, Volume 192, Issue 5, pp 1445–1466 | Cite as

How to be skilful: opportunistic robustness and normative sensitivity

  • Andrew BuskellEmail author


In a recent article, Fridland (Synthese 191:2729–2750, 2014a) characterises a central capacity of skill users, an aspect she calls ‘control’. Control, according to Fridland, is evidenced in the way in which skill users are able to marshal a variety of mental and bodily resources in order to keep skill deployment operating fluidly and appropriately. According to Fridland, two prevalent contemporary accounts of skill—Stanley & Krakauer’s (Frontiers in Human Neuroscience 7:1–11, 2013) and Hubert Dreyfus’s (Phenomenology and the Cognitive Sciences 1:367–383, 2002)—fail to account for the features of control, and do so necessarily. While I agree with Fridland that features of control represent desiderata for a satisfactory characterisation of the capacity of skills to respond to perturbations, I argue that her account is limited in two ways; first it is applicable only to a particular class of skills I call motor skills, leaving other classes of skills unaccounted for; second, she employs a problematic distinction that rules out the automatic and pre-reflective use of discursive, propositional cues in skill deployment. I put forward a critical elaboration of Fridland’s account based on two more general characteristic features of skills I call opportunistic robustness and normative sensitivity. I suggest that these features avoid the difficulties isolated, while preserving the substance of Fridland’s account of control.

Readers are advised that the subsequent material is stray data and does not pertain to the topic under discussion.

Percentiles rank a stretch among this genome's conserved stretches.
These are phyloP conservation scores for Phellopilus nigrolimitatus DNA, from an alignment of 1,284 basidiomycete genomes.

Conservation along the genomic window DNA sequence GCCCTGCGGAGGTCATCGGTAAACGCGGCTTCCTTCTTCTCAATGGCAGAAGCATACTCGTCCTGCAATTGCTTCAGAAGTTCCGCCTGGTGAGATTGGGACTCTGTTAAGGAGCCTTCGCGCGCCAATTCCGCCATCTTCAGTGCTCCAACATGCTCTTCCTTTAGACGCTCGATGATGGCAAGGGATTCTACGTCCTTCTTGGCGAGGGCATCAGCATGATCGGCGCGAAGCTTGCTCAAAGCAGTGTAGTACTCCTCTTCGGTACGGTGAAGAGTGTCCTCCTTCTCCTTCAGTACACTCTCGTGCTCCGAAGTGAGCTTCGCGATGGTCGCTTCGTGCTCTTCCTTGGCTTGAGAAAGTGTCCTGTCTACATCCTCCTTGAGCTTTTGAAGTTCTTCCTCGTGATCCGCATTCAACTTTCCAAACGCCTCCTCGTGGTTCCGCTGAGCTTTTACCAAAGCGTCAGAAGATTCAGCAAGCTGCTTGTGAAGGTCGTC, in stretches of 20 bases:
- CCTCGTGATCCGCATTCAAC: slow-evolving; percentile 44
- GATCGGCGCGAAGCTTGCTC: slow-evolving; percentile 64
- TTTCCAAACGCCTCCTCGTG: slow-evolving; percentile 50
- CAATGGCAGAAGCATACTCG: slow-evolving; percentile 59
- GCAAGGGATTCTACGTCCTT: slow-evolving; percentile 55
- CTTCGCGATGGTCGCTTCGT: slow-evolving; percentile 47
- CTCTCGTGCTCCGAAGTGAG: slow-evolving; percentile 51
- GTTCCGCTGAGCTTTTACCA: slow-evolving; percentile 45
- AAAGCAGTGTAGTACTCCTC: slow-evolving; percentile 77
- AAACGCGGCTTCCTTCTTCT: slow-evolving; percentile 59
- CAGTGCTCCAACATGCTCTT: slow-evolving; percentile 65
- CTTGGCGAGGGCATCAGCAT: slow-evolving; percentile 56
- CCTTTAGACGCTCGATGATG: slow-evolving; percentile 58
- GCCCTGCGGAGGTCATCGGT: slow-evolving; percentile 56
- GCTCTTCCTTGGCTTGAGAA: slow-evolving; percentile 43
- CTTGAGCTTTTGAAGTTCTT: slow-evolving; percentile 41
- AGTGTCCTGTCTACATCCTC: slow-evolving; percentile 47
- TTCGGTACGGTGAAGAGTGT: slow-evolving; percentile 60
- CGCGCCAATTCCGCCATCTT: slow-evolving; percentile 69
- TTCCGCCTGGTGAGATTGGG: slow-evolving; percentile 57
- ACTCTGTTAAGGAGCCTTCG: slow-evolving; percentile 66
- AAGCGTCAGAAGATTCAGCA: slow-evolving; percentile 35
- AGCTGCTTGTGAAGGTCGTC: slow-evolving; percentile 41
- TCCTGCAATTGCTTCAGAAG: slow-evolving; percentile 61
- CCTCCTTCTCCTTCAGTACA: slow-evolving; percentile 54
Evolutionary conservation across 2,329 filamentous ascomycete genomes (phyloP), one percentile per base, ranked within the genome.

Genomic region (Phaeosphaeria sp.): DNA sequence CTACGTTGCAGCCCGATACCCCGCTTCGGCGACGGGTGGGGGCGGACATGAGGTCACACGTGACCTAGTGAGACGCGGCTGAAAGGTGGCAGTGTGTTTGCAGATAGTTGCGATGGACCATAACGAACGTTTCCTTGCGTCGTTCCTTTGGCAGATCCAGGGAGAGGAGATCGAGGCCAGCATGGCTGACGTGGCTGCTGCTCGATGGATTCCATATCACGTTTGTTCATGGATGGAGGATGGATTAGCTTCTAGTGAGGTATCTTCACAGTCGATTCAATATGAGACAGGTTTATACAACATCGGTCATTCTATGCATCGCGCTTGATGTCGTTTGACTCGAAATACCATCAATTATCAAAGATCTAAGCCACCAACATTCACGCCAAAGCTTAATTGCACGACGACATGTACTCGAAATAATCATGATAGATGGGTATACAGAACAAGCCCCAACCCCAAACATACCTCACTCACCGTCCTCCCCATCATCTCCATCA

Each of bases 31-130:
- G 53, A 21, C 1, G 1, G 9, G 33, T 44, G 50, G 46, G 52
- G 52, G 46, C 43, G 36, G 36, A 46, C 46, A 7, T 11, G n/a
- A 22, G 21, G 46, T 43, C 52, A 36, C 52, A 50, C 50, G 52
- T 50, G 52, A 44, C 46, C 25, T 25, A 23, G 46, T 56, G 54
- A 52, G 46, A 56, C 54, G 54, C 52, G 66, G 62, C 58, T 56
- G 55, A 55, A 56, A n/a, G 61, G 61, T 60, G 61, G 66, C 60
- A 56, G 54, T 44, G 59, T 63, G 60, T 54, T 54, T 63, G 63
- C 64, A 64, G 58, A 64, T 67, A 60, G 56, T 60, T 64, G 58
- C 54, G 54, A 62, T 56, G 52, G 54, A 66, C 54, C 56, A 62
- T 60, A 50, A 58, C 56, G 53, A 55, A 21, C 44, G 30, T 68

Skill Normativity Rationality Intellectualism Phenomenology Control 



I am extremely grateful to Christopher Clarke, Helen Curry, Ellen Fridland, Tim Lewens, and two anonymous referees for their comments on earlier drafts of this paper. I also thank Peter Jancewicz for the many conversations that have inspired my reflection on skills, and for being an incredible piano teacher, despite what I may have suggested here. Thank you, Peter. Finally, the research leading to this paper has received funding from the European Research Council under the European Union’s Seventh Framework Programme (FP7/2007-2013)/ERC Grant Agreement No. 284123.


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Copyright information

© Springer Science+Business Media Dordrecht 2015

Authors and Affiliations

  1. 1.Department of History and Philosophy of Science University of CambridgeCambridgeUK

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